Son of Mr. William Edward Horton and Mrs. Rachel Horton, of 57, Canal Street, Congleton, Cheshire. He had one sister, Elsie Horton, along with one brother Frank Horton. In 1911, he was employed as a Printer Compositor.
Lance Corporal Horton enlisted into the 6th Battalion of the Cheshire Regiment on the 7th of December 1915 and posted to Base Depot on the 25th of October 1916. He embarked for France on the 24th of April 1916. On the 6th of November he was transferred to the 13th Battalion and issued with a new number. He was awarded the Military Medal on the 18th October 1917 and it was reported in the London Gazette. On the 6th February 1918 he was transferred to the 10th Battalion the Cheshire Regiment under the command of the 7th Brigade, 25th Division.
Extract from Army Service Record.
The rumour gained currency a few weeks ago that Private Harry Horton of the 13th Battalion the Cheshire Regiment, had brought further honour to Congleton by winning the Military Medal and we are pleased to announce that this has now been confirmed. Mrs. Horton (the soldiers mother) having received intimation to this effect. Accompanying a breezy letter from the gallant soldier was a certificate signed by Major General E.A.T. Bainbridge, commanding 25th Division, which will doubtless be treasured by the family. The young soldiers letter to his mother (who resides in canal Street) is characteristically brief and throws no light on the manner in which the medal was won, and speculation is rife among his many friends as to the nature of the deed. The Major General referring to the conduct of Private Horton says I have read with pleasure the reports of your Battalion and Brigade Commanders regarding your gallant conduct and devotion to duty in the field on the 9/10th of August 1917 at Westhoek Ridge, Ypres. We in Congleton can only hope that his lucky star will continue in the ascendant and that he may be spared to wear the decoration so deservedly conferred upon him on bringing further honour to the old town.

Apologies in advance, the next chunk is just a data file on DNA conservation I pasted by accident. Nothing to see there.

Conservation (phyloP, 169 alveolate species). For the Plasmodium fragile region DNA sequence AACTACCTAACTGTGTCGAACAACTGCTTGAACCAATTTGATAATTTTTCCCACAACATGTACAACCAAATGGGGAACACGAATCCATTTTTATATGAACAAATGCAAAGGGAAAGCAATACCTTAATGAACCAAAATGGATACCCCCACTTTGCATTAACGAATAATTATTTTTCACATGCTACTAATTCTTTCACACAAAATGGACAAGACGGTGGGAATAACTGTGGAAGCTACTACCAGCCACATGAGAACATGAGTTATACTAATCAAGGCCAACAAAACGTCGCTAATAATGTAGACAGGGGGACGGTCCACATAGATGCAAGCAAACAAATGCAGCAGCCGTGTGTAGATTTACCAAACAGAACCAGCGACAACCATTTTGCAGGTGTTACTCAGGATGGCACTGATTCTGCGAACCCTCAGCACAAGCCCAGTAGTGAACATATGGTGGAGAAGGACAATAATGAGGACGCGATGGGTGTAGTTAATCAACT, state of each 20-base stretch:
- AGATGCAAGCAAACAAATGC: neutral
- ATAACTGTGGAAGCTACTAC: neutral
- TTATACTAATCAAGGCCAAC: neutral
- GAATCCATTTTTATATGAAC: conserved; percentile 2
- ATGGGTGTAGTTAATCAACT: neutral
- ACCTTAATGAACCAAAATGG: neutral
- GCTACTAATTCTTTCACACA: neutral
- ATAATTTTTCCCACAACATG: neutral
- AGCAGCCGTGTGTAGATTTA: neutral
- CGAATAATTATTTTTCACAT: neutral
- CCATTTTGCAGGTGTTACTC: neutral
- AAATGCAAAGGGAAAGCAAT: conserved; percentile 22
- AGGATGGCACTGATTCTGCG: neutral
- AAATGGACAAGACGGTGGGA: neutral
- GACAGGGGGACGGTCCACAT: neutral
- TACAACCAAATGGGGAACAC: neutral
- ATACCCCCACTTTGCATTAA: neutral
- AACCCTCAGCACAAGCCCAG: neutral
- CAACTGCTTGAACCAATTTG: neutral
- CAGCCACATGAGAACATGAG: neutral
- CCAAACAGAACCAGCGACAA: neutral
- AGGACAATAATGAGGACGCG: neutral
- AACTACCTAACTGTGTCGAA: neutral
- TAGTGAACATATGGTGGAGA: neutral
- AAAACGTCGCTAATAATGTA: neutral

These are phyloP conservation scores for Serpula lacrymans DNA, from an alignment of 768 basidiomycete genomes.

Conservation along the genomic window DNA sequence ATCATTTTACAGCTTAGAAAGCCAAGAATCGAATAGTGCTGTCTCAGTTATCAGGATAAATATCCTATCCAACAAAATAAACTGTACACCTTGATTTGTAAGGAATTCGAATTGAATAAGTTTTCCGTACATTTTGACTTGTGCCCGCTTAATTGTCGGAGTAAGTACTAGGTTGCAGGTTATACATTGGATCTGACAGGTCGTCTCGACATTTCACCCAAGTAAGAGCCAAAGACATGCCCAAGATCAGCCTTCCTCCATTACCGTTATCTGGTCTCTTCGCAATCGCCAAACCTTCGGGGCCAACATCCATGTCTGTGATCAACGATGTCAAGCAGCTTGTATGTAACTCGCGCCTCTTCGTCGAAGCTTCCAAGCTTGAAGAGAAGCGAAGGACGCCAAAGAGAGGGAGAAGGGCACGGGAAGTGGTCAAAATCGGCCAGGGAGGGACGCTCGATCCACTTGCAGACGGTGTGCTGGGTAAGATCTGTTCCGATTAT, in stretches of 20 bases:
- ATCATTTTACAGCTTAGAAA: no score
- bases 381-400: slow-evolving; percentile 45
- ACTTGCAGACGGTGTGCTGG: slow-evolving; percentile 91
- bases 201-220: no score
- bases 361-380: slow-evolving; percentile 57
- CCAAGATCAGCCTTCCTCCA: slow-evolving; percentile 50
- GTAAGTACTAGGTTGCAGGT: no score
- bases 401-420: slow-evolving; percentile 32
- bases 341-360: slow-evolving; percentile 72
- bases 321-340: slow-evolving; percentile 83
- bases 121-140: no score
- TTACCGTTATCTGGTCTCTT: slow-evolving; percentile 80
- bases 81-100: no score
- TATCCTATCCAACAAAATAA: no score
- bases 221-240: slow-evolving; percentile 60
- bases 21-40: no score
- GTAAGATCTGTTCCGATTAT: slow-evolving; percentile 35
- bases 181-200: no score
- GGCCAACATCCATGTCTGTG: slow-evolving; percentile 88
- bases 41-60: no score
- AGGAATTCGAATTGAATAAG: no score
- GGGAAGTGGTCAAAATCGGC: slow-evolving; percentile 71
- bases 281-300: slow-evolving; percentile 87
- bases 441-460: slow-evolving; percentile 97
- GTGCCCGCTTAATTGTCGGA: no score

Extract from The Congleton Chronicle 1917.
The Kaiser's Battle is the name given by the Germans to a planned massive assault on the British positions in Picardy. The intent was to drive a wedge between the British and French armies and capture Amiens. It was believed that this would result in victory at last and it nearly worked. Frontline positions would be overrun, with thousands killed or taken prisoner. All the gains of the previous two years were lost within a week. As a consequence of the confusion, the official War Diary records maintained by battalions are poor and the events, for many units, were pieced together after the battle from different sources. The story of the Cheshire's comes from the Regimental History. An attack had been expected for some time and preparations had been made. However, the swiftness and ferocity of the initial onslaught was totally unexpected. The Cheshire Battalions were in reserve when the attack started at dawn on the 21st of March. On the 21st of March, the 10th Battalion was at Achiet le Grand, 12 miles north west of the French town of Bapaume. At 06:00 hours they were ordered forward to occupy 1000 yards of trench at Fremicourt, about 10 kilometres to the east. The trench was immediately deepened, and a series of holes 100 yards apart was dug as a support line. The 22 nd was a quiet day and all the men could do was wait. At about 09:30 hours on the 23 rd , the enemy tried to rush the trenches with a surprise attack on the left, but this was beaten off with rifle and machine gun fire at only 200 yards range. In the early afternoon, the Cheshire's positions were heavily shelled and then at 15:15 hours, the Germans attacked in four waves. This attack was again broken up by small arms fire. Later in the afternoon, a third attack met with similar results. During the night the Germans dug in about 150 yards in front of the Cheshire's trenches. On the morning of the 24th, there were signs that the enemy was about to attack again, and artillery support was requested. Unfortunately, the bombardment was inaccurate and many of the early shells fell short on the Cheshire's positions, causing many casualties. By the middle of the afternoon, a further withdrawal of the British line was ordered, and the Cheshire's were supposed to take up a position at Beugnatre. However, before they could occupy the position, the enemy came on in force and the Battalion was forced to fall back to Favreuil. They did this firing all the time and retiring slowly in an organised manner even though by now, all the company commanders and many other Officers had become casualties. Although the Battalion War Diary does not mention casualty figures, it is known that Lance Corporal Harry Horton was killed on the 23rd of March, his body was never recovered, but he is remembered on the Arras Memorial, Pas de Calais, France. Lance Corporal Arthur Ball was killed on the 22nd and another two Congleton soldiers were killed on the 24th of March, Private Peter Henry and Lance Corporal John McGarry M.M.
Cheshire County Memorial Project would like to thank John and Christopher Pullen for this information on Harry.